These days, Liverpool has the L1 shopping district, which has been enough of a reason for Mancunians to make the journey west to do their own shopping, and Liverpool FC have made a very promising start to the football season. But my own particular focus has been what's happened to the food. You'll know about Roski, and Wreckfish, and Maray and every other answer Liverpool has to Manchester's increasingly brilliant dining scene. It's important not to overstate the case here - Manchester still has the edge - but the historic rivalries that have inspired so much healthy competition over the years have created a culture of risk-taking and innovation in both cities, with Liverpool very nearly now catching up.


The latest example of this is Pilgrim, an exciting new operation occupying the first floor of the Duke Street Food Market. This beautifully renovated (if somewhat noisy) food hall used to be partly grotty old warehouse and partly a 24h discount off license catering largely to clubbers at kicking-out time. The format of the downstairs food hall will be well known to anyone who's been to any of the Market Halls or Kerb streetfood venues, but of course what Liverpool can offer over any such venues in London is a chunk of spectacular 19th century industrial architecture to enjoy it all in, the vast skylit atrium and grid of suspended lighting lending the place a genuinely theatrical atmosphere. And, by happy coincidence, great lighting for photos, which is rather handy if you write a blog.


Also helpful if you write a blog is that there's plenty to talk about regarding Pilgrim's menu. Nominally the "theme" is of the food of North-West Spain, on the pilgrimage trail to Santiago de Compostella, except it seemed at first that strict authenticity has made way for a kind of Galician-influenced Modern British style, with the odd Spanish ingredient (Morcilla, Pluma Iberica) served alongside more local seasonal vegetables (Jersey Royals). It all works though, thanks to the exquisite taste of the menu, which doesn't list a single thing you wouldn't want to eat, and - more importantly - because damn, Pilgrim can cook.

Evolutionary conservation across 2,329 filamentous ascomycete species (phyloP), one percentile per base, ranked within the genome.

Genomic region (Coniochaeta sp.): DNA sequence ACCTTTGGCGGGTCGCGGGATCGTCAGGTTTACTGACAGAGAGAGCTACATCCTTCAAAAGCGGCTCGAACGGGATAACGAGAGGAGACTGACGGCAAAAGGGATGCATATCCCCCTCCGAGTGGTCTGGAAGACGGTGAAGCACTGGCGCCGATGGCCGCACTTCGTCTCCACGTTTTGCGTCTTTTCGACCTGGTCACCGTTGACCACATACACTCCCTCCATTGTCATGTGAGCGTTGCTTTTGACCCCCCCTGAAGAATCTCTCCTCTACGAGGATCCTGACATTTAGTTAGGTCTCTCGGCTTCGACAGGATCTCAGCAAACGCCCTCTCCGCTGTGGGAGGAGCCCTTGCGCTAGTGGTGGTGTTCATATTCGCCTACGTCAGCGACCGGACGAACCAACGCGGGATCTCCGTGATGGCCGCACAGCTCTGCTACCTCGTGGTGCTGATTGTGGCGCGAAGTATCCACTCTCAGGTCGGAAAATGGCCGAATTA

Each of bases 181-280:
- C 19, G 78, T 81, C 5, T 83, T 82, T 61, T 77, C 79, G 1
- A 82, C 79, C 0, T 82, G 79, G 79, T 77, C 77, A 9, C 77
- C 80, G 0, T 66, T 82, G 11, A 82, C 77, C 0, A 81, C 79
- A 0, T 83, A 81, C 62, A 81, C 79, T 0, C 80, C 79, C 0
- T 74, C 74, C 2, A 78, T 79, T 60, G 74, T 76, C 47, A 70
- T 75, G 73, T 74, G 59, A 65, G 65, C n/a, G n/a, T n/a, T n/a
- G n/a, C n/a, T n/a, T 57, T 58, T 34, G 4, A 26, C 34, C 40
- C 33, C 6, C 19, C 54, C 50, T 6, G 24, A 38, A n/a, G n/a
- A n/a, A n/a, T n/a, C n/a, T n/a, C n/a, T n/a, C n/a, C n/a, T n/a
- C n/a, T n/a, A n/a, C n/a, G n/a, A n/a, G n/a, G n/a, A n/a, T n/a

House bread is a kind of sourdough I think - bravely made on site (brave because Baltic Bakehouse is just round the corner and Liverpool knows good bread) but it acquitted itself well enough. Better was the smoked butter, which was so addictive we could have polished off about three times the amount that came on the plate.


Artichokes had a pleasingly stripped-back style, were all smoky and crunchy from the grill, and the saffron aioli had a lovely balanced flavour even if we could have done with a bit more of it. I don't think Pilgrim are deliberately stingy on their butter or sauce portions, but when things are this nice you just want a lot more of them.


Potato "terrina" with cured yolk next - egg and chips. And it was brilliant. The potato had been thinly-sliced, confit'd and fried to golden brown, and the egg, such a dark shade of orange it was almost scarlet red, had a wonderfully-judged texture just the right side of fudgy (as in, only very slightly fudgy). Add in some green beans, crunchy and vibrant, and you have a vegetarian Galician-British dish that hits every single pleasure point.